Bank of America Corp BAC and other big bank stocks trades higher on Monday after the latest trade war headlines struck an optimistic tone. Bank of America definitely had some large option traders’ attention ahead of a Federal Reserve interest rate decision coming next week.
On Monday morning, Benzinga Pro subscribers received more than 34 option alerts related to unusually large Bank of America trades. Here are four of the biggest:
- At 9:51 a.m., a trader bought 2,736 Bank of America call options with a $31 strike price expiring on Jan. 17, 2020 above the ask price at 64.8 cents. The trade represented a $177,292 bullish long-term bet.
- Less than a minute later, potentially the same trader bought 2,742 more Bank of America Jan. 17 call options with a $31 strike price near the ask price at 65 cents. The trade represented a $178,230 bullish long-term bet.
- Again, within a minute, potentially the same trader bought 5,628 more Bank of America Jan. 17 call options with a $31 strike price at the ask price at 66.1 cents. The trade represented a $372,010 bullish long-term bet.
- At 11:57 a.m., a trader sold 1,959 Bank of America call options with a $28 strike price expiring on Nov. 15 below the bid price at $1.68 cents. The trade represented a $329,112 bearish bet.
Of the 34 large Bank of America option trades, 25 were either calls purchased at or near the ask or puts sold at or near the bid, trades typically seen as bullish. Nine trades were either calls sold at or near the bid, or puts purchased at or near the ask, trades typically seen as bearish.Several neutral traded were executed near the spread midpoint.
Why It's Important
Even traders who stick exclusively to stocks often monitor option market activity closely for unusually large trades. Given the relative complexity of the options market, large options traders are typically considered to be more sophisticated than the average stock trader.
Many of these large options traders are wealthy individuals or institutions who may have unique information or theses related to the underlying stock.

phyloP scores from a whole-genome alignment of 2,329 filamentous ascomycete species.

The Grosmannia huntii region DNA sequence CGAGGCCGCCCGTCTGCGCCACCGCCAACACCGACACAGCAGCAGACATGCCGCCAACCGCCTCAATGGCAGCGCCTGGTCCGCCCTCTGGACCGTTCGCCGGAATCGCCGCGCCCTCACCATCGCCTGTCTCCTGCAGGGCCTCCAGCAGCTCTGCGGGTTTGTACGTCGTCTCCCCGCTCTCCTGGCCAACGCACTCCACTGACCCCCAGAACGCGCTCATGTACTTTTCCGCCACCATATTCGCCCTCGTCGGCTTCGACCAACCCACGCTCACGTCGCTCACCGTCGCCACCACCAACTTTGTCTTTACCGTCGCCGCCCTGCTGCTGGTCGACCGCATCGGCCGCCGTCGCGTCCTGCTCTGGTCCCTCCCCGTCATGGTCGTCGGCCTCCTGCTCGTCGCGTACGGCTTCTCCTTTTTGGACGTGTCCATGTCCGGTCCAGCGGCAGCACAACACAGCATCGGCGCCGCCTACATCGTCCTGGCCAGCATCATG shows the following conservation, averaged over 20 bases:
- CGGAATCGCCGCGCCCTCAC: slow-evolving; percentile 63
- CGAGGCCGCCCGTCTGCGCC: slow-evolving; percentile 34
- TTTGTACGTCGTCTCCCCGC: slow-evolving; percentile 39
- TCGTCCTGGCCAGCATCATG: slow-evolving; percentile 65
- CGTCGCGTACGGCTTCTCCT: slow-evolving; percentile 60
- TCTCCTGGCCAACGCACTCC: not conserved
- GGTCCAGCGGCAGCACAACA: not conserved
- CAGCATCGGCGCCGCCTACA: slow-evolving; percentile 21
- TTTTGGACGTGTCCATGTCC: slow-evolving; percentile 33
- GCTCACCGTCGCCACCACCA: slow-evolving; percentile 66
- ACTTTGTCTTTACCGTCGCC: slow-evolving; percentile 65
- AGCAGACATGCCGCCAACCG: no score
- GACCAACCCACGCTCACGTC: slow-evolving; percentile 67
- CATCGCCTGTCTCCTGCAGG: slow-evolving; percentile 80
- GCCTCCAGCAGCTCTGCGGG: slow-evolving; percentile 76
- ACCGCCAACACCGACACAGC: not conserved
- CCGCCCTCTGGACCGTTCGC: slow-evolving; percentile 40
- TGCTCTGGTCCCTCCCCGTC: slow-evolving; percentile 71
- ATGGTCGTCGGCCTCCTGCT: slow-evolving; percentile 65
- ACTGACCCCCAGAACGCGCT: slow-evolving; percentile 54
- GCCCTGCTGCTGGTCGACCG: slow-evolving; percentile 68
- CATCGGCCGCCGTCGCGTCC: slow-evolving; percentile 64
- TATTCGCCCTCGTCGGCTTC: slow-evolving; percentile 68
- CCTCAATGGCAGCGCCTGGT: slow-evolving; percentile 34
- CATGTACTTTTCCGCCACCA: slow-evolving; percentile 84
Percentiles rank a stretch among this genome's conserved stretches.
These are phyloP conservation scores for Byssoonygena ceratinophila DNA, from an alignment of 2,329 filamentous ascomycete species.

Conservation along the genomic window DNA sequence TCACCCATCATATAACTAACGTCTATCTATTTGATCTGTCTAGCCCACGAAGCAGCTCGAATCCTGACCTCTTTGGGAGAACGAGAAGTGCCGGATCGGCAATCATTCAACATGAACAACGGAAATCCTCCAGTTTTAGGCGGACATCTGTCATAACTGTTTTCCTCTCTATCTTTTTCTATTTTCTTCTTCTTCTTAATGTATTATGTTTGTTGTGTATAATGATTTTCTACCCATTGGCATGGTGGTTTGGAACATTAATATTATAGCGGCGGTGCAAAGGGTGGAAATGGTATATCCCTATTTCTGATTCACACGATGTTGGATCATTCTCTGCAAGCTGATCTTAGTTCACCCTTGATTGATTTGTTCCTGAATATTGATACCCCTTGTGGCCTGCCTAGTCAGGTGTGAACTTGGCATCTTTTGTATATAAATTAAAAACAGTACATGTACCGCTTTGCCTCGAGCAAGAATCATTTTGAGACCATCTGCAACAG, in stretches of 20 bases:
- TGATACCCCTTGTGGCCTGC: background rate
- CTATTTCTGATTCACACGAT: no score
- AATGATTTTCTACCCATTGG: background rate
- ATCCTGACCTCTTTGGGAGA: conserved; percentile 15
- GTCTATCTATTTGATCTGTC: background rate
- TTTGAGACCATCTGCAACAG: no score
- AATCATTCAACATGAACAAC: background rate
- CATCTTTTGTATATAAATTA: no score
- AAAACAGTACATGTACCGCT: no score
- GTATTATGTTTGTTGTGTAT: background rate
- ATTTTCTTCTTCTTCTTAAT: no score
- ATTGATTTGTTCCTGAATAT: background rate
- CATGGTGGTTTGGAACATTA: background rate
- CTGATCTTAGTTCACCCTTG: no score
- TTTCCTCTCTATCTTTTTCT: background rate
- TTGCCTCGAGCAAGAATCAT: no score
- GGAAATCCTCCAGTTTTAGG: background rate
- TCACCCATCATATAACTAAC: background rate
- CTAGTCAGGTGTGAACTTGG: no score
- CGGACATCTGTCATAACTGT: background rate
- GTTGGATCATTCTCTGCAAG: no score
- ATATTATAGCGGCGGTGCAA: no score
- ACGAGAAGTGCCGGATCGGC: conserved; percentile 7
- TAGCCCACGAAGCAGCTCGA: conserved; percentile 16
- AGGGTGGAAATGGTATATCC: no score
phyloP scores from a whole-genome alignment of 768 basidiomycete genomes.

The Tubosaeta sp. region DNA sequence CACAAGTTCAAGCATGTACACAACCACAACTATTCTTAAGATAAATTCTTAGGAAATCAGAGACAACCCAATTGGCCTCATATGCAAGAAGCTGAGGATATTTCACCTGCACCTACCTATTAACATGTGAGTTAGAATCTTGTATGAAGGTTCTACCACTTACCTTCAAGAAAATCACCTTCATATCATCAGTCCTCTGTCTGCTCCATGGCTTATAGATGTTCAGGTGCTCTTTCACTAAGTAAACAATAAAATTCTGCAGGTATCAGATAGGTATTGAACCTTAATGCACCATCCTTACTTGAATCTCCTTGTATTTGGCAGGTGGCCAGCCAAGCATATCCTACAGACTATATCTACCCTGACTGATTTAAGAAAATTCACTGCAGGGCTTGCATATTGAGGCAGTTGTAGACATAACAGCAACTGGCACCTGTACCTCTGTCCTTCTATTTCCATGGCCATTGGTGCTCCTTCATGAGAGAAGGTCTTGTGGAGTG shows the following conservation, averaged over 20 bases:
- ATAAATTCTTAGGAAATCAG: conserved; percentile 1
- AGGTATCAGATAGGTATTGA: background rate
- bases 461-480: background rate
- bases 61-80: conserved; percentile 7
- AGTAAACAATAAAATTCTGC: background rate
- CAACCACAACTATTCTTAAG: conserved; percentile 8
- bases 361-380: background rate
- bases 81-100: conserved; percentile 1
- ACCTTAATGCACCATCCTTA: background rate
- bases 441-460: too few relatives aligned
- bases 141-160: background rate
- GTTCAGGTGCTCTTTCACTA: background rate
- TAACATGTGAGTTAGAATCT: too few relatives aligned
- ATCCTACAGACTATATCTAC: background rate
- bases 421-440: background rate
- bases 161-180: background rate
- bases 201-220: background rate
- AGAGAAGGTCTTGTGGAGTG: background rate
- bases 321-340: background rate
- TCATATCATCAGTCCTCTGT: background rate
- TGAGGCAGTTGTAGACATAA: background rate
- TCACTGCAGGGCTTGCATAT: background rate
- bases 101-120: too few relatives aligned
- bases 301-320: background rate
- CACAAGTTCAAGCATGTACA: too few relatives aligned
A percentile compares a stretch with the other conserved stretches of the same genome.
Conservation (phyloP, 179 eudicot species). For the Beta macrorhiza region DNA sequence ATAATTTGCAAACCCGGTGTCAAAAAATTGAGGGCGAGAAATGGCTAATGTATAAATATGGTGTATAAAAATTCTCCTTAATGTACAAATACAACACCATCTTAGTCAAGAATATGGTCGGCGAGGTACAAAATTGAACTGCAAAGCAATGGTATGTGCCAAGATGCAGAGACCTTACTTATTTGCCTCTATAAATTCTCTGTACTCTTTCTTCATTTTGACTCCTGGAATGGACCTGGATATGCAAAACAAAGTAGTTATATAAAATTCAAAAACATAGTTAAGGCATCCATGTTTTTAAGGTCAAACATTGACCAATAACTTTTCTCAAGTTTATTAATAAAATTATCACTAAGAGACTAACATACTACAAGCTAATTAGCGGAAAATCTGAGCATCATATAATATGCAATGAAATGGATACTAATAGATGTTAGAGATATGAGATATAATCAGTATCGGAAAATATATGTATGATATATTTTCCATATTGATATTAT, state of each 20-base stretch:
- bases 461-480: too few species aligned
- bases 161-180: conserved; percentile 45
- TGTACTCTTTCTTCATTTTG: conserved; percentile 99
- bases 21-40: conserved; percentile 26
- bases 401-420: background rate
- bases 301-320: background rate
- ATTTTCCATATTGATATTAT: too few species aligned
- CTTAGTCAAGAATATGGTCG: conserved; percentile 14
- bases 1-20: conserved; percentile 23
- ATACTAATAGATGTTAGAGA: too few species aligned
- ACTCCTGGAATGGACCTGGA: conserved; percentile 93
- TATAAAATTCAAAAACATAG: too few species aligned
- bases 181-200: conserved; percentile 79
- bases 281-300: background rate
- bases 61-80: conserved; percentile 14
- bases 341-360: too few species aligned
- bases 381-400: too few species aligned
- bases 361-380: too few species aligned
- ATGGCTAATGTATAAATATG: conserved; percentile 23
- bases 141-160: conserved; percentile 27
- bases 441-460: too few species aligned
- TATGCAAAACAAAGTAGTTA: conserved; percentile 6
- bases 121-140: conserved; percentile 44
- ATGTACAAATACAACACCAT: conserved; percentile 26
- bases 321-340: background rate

Unfortunately, stock traders often use the options market to hedge against their larger stock positions, and there’s no surefire way to determine if an options trade is a standalone position or a hedge. In this case, given at 11 large trades were executed within two minutes of each other in Jan. 17 Bank of America calls, they could easily have represented institutional hedges.
Better Banking Ahead?
For bank stock investors, the bull thesis is all about the U.S. economic outlook and the monetary policy decisions by the Fed.
On Friday, Politico reported China has offered to buy more U.S. agricultural products, a potential positive development in trade tensions. That same day, Fed chair Jeome Powell said the Fed will act “as appropriate” to maintain U.S. economic growth. The Wall Street Journal previously reported that the Fed will issue a second 0.25% interest rate cut next week.
Assuming the majority of Monday’s Bank of America trading action does not represent hedging, it was markedly bullish in nature. Option traders seem to be making longer-term bets that the U.S. economy won’t require aggressive monetary easing to continue to grow. The traders may also be betting on a trade war resolution prior to the next round of tariffs set to go into effect in December.
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Photo credit: Mike Mozart, Flickr
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